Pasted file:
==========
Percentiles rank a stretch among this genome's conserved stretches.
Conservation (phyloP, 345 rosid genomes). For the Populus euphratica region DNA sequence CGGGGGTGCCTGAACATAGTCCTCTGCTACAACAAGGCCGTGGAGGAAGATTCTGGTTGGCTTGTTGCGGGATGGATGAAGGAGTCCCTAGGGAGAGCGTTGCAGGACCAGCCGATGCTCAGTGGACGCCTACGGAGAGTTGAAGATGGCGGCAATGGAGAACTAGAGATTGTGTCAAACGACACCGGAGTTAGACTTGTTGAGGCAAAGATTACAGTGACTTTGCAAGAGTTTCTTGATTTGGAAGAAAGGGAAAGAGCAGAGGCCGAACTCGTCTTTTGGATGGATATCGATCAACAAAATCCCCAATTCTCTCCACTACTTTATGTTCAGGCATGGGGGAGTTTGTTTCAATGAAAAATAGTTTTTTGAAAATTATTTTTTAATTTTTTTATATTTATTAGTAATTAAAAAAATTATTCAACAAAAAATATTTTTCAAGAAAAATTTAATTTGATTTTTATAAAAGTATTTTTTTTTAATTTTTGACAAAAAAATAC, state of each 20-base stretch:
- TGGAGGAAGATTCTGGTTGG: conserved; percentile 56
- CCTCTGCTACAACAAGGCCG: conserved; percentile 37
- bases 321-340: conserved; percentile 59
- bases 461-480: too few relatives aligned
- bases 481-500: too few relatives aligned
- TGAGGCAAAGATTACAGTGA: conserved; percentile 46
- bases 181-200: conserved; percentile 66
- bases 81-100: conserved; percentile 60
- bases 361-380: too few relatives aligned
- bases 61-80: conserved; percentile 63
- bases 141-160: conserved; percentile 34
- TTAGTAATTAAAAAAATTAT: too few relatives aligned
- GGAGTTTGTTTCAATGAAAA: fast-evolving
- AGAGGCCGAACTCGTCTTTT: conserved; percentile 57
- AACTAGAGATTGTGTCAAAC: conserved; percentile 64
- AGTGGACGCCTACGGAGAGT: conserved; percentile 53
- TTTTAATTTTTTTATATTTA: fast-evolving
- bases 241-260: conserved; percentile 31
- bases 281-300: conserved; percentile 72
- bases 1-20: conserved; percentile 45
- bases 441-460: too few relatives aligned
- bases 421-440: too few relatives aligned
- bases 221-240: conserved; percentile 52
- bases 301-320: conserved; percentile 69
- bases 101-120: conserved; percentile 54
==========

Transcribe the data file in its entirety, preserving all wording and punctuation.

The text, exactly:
Percentiles rank a stretch among this genome's conserved stretches.
Conservation (phyloP, 345 rosid genomes). For the Populus euphratica region DNA sequence CGGGGGTGCCTGAACATAGTCCTCTGCTACAACAAGGCCGTGGAGGAAGATTCTGGTTGGCTTGTTGCGGGATGGATGAAGGAGTCCCTAGGGAGAGCGTTGCAGGACCAGCCGATGCTCAGTGGACGCCTACGGAGAGTTGAAGATGGCGGCAATGGAGAACTAGAGATTGTGTCAAACGACACCGGAGTTAGACTTGTTGAGGCAAAGATTACAGTGACTTTGCAAGAGTTTCTTGATTTGGAAGAAAGGGAAAGAGCAGAGGCCGAACTCGTCTTTTGGATGGATATCGATCAACAAAATCCCCAATTCTCTCCACTACTTTATGTTCAGGCATGGGGGAGTTTGTTTCAATGAAAAATAGTTTTTTGAAAATTATTTTTTAATTTTTTTATATTTATTAGTAATTAAAAAAATTATTCAACAAAAAATATTTTTCAAGAAAAATTTAATTTGATTTTTATAAAAGTATTTTTTTTTAATTTTTGACAAAAAAATAC, state of each 20-base stretch:
- TGGAGGAAGATTCTGGTTGG: conserved; percentile 56
- CCTCTGCTACAACAAGGCCG: conserved; percentile 37
- bases 321-340: conserved; percentile 59
- bases 461-480: too few relatives aligned
- bases 481-500: too few relatives aligned
- TGAGGCAAAGATTACAGTGA: conserved; percentile 46
- bases 181-200: conserved; percentile 66
- bases 81-100: conserved; percentile 60
- bases 361-380: too few relatives aligned
- bases 61-80: conserved; percentile 63
- bases 141-160: conserved; percentile 34
- TTAGTAATTAAAAAAATTAT: too few relatives aligned
- GGAGTTTGTTTCAATGAAAA: fast-evolving
- AGAGGCCGAACTCGTCTTTT: conserved; percentile 57
- AACTAGAGATTGTGTCAAAC: conserved; percentile 64
- AGTGGACGCCTACGGAGAGT: conserved; percentile 53
- TTTTAATTTTTTTATATTTA: fast-evolving
- bases 241-260: conserved; percentile 31
- bases 281-300: conserved; percentile 72
- bases 1-20: conserved; percentile 45
- bases 441-460: too few relatives aligned
- bases 421-440: too few relatives aligned
- bases 221-240: conserved; percentile 52
- bases 301-320: conserved; percentile 69
- bases 101-120: conserved; percentile 54